Not just another grocery store
From Richard Drace, Board President
I mumble to myself, as the presenter at co-op conference workshop I was attending addressed us as “co-operators “ every four or five sentences. To conclude, lyrics to a song, written by one of the presenters, were handed out and (almost) everyone sang along about how great we co-operators are. I’m beginning to wonder if I’m at a revival or a junior high school church camp. What next? Will we sing “Kum ba Yah?”
Now I’m into co-ops just as much as the others in the room, but gagging a bit on the cloying lyrics, I might have been overhead continuing to grumble, “So, what’s the big deal about co-ops anyway?”
With this being Co-op month, now is a good time to address my skeptical question.
For starters, there are ways in which we are like other large grocery stores. We are formally (don’t gasp) a corporation. Yes, you members are shareholders. Yes, we have the same mission as other corporations (don’t gasp): “To increase shareholder value.”
Now that I’ve dropped the “C-bomb” and I have your attention, how are we not like other corporate grocery stores?
A co-operative corporation is defined as owned by shareholders who each own one and only one share. And one and only one vote. So even if you were to invest one of your spare millions in BriarPatch (Oh, please do), you’d still have one and only one vote. This means all shareholders are equal. All activities of our corporation benefit our shareholders equally.
About that “shareholder value” thing: For the conventional corporation, shareholder benefit generally means maximizing financial gain. The chief priority tends to be maximizing financial gain for major stockholders. Priorities that would maximize public benefit too often play second fiddle (or maybe not even make it into the orchestra).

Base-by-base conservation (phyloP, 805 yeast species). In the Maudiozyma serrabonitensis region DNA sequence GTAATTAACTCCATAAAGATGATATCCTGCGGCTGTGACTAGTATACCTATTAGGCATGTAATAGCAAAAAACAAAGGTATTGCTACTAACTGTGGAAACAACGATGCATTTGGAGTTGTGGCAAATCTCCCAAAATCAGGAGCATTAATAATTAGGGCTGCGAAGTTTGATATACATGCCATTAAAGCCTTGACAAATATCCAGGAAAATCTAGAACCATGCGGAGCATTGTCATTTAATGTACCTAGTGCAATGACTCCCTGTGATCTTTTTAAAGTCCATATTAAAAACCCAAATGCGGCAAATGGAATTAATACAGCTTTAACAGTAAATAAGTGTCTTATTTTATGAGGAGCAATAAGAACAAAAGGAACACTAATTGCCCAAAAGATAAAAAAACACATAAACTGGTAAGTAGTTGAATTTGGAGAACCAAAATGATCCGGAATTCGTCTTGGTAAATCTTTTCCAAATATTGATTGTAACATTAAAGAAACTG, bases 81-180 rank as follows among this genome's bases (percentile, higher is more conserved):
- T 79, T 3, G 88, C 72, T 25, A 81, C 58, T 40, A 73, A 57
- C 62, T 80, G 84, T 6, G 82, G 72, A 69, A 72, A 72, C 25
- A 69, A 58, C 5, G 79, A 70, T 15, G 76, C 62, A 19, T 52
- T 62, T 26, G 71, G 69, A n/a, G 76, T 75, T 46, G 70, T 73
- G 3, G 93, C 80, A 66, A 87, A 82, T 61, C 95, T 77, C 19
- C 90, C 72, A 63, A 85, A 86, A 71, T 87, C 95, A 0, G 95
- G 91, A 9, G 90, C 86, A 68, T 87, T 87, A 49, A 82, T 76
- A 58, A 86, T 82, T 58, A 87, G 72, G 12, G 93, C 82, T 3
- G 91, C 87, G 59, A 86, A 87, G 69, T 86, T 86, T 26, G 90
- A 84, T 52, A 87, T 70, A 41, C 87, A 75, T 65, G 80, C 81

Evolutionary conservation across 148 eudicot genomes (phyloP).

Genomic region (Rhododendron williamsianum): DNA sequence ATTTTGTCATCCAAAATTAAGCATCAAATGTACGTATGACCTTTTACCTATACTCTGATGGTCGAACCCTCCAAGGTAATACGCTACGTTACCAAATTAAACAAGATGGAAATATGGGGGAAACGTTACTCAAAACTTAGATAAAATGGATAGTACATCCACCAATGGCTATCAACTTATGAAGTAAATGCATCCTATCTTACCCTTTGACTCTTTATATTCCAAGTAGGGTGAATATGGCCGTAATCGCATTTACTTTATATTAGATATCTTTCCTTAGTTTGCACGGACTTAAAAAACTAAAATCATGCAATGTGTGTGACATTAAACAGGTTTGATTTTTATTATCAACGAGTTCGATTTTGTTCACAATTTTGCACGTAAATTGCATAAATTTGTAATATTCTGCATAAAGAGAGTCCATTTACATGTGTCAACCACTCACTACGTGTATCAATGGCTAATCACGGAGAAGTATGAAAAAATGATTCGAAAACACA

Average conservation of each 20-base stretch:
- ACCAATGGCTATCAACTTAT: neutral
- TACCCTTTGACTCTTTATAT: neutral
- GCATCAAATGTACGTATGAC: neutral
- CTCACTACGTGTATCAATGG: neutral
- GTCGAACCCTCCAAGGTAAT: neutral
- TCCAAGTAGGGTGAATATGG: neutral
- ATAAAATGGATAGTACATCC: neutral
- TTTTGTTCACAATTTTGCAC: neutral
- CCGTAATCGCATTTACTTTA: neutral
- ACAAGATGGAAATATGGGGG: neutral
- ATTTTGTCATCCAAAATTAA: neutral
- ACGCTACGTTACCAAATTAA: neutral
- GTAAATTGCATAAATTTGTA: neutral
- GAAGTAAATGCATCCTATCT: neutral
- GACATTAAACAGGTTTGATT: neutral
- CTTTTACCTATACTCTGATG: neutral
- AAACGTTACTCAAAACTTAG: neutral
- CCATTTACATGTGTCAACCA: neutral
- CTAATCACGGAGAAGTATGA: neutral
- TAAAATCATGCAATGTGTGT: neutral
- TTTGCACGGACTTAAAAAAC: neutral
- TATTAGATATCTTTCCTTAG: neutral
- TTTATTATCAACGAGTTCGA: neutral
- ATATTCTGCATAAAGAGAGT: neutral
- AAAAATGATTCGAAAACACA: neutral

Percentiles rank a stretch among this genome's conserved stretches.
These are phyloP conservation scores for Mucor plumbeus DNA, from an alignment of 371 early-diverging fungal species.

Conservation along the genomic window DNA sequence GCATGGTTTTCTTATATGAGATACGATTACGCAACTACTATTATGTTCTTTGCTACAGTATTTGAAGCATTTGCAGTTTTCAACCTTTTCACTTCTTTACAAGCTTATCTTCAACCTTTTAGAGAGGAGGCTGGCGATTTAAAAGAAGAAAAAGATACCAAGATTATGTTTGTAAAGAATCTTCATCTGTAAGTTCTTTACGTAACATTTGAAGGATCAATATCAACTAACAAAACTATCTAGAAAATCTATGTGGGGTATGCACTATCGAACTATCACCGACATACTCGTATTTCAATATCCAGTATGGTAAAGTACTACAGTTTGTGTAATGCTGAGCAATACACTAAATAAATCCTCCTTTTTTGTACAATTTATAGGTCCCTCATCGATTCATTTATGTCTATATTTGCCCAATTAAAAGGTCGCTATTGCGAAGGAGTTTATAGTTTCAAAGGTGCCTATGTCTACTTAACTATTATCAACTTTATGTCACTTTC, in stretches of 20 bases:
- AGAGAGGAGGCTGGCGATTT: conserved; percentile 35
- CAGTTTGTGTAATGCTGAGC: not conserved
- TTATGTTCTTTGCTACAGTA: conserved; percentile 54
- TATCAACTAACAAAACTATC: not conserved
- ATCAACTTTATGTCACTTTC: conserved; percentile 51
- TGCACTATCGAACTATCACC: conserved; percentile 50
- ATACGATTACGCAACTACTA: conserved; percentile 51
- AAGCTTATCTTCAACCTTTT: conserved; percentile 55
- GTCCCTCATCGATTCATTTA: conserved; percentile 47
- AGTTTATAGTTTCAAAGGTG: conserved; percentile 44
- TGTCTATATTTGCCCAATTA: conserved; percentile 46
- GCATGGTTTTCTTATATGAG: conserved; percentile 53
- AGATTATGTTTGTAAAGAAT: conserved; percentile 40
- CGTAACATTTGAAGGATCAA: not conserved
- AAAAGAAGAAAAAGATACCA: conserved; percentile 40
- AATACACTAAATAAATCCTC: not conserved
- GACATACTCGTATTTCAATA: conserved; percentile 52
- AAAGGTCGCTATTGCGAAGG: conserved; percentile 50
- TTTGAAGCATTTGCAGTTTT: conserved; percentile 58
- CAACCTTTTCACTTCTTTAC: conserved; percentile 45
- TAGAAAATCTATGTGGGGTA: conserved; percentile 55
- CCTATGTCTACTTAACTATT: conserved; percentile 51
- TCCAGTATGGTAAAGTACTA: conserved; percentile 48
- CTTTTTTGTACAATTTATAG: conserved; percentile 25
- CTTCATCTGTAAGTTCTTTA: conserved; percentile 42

Co-ops also seek to “maximize shareholder value,” but – and here’s the big, big difference – we define those values very, very differently: They’re our Co-op Principles, which originated with the first co-op and have barely changed in over 100 years. You’ll see them printed below. Co-ops define their “shareholder benefit” as fulfilling those principles. We get a bit more specific here at BriarPatch by refining those principles into six Ends Policies, also printed below.
Yes, we are a corporation that is mission driven to maximize shareholder benefit. This, in sum, is how we are like other grocery stores and how we are very, very different.
Our directive, as your board of directors, is to make sure that our store is run in such a manner that we fulfill these Ends Policies. Chris our general manager presents a FYI report to us each month how BriarPatch furthered each of our Ends Policies: How were we a leader among local businesses? How did we contribute to environmental stewardship? Did we expand access to healthy products? Did folks experience a sense of connectedness here? Did we make the local food system even better? Is ours a healthy, fair, and considerate workplace? Did you all learn more about food and consumer issues?
I may not join in on the next co-op sing-along, but I guess after all I will accept the moniker: “Hello, my name is Richard, and, yes, I am a co-operator.”